The US East Coast saw up to 5% less sunlight than average in 2014, while the West Coast enjoyed up to 10% more sun, according to a study published by Vaisala in April that highlights the volatile supply conditions faced by PV plant developers and operators.
Understanding the irradiance levels helps asset managers determine if a system’s lack of output is due to malfunction or weather variation. This could help to save on operations & maintenance (O&M) costs by reducing unnecessary truck rolls and labor expenses, according to Michael Herzig, president and founder of Locus Energy, a solar monitoring and data analytics platform provider.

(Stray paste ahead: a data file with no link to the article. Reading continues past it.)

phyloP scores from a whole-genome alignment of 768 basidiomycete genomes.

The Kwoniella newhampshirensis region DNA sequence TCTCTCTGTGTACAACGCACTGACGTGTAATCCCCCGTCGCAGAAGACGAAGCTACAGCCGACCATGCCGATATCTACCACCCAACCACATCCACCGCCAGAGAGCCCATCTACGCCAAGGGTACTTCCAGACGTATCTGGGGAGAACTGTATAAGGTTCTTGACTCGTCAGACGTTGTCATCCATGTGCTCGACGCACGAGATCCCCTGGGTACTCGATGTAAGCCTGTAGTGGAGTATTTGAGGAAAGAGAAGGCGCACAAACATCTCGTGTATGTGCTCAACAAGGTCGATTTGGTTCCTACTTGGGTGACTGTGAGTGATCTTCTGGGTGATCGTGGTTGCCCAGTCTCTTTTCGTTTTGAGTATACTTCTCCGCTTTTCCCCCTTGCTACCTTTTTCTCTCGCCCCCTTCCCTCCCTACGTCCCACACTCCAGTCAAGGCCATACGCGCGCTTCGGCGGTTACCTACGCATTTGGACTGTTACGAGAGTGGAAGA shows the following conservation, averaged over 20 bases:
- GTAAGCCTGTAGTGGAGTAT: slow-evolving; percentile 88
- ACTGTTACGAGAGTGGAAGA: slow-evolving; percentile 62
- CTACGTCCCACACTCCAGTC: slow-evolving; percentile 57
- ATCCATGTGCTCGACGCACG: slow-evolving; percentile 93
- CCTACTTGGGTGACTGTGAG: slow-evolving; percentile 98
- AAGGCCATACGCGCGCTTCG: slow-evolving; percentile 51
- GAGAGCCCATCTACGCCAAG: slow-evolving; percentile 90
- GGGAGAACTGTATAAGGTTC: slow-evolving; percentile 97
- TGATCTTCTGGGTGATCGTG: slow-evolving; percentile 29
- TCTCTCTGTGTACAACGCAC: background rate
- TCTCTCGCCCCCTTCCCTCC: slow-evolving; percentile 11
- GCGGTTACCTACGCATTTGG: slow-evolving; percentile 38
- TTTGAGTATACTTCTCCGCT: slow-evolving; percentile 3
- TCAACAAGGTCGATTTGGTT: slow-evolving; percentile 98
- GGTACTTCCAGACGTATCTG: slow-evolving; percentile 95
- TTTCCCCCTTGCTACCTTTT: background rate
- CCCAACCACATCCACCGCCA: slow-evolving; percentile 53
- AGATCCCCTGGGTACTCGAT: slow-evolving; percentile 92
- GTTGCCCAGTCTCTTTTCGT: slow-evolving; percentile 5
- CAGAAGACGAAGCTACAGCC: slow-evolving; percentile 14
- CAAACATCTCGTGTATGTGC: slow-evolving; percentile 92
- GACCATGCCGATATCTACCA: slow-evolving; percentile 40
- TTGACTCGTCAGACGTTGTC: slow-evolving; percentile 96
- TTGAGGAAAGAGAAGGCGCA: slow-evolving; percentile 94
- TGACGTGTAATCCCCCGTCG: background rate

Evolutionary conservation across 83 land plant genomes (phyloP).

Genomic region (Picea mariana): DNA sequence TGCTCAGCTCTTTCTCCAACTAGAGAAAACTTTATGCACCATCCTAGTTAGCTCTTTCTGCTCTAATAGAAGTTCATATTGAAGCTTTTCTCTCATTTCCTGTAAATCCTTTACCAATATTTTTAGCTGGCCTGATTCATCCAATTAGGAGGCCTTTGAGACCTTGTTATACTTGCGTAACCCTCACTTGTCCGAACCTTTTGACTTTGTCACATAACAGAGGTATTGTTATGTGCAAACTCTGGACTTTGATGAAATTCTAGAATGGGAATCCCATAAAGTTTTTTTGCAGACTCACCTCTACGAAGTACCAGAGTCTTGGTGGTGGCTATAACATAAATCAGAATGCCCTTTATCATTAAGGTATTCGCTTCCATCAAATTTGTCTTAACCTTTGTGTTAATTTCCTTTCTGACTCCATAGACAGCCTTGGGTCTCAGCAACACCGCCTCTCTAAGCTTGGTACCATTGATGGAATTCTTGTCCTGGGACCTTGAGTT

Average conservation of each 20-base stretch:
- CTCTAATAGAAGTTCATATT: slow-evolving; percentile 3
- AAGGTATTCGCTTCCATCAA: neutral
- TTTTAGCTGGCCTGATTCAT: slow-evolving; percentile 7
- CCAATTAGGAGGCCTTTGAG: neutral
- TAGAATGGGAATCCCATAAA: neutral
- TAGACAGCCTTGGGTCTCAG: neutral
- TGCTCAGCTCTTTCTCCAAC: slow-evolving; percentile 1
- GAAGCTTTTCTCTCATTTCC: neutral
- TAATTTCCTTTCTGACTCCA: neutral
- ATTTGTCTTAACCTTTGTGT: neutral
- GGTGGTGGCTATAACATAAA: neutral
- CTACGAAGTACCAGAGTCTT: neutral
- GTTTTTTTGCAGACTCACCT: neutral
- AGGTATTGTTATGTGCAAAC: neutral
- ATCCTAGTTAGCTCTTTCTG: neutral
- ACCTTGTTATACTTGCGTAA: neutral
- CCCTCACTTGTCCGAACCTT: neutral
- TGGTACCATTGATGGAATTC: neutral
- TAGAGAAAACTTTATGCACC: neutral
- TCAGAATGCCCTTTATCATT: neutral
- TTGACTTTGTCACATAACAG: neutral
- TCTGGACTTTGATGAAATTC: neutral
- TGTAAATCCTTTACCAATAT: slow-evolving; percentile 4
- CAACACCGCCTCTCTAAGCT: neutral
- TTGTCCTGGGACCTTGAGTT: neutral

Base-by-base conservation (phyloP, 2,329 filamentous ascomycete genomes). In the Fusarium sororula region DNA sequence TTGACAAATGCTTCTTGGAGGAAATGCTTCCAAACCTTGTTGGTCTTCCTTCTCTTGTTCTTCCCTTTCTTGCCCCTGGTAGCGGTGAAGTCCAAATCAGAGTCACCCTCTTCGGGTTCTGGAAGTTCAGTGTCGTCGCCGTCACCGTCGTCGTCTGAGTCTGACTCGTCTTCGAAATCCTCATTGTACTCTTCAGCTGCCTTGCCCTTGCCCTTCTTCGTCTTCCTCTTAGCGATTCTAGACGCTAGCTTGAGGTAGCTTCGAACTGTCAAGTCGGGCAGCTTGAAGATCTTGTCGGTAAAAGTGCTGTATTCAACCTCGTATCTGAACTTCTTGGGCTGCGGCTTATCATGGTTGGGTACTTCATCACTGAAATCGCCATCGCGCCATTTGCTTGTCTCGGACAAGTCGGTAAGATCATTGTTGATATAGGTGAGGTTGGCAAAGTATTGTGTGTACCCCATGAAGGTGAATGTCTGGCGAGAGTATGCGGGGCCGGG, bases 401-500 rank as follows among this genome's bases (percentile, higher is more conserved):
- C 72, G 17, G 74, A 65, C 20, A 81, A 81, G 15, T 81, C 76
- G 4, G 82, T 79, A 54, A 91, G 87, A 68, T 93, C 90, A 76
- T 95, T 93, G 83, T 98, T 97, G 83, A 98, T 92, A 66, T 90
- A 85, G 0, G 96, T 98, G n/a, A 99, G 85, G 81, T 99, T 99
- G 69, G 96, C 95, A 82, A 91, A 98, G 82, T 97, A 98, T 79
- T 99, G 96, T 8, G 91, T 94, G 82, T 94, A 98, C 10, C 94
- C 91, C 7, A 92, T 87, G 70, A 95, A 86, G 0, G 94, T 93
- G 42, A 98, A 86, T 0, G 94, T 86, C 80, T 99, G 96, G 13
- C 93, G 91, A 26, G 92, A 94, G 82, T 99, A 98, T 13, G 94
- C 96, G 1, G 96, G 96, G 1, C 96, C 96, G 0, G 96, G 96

Locus Energy saw this as a market opportunity and conducted research into how irradiance could be estimated using a variety of different data sources. The culmination of this research is Virtual Irradiance (VI), the company’s software that can generate highly accurate estimates of solar irradiance across the US without the need for a physical sensor.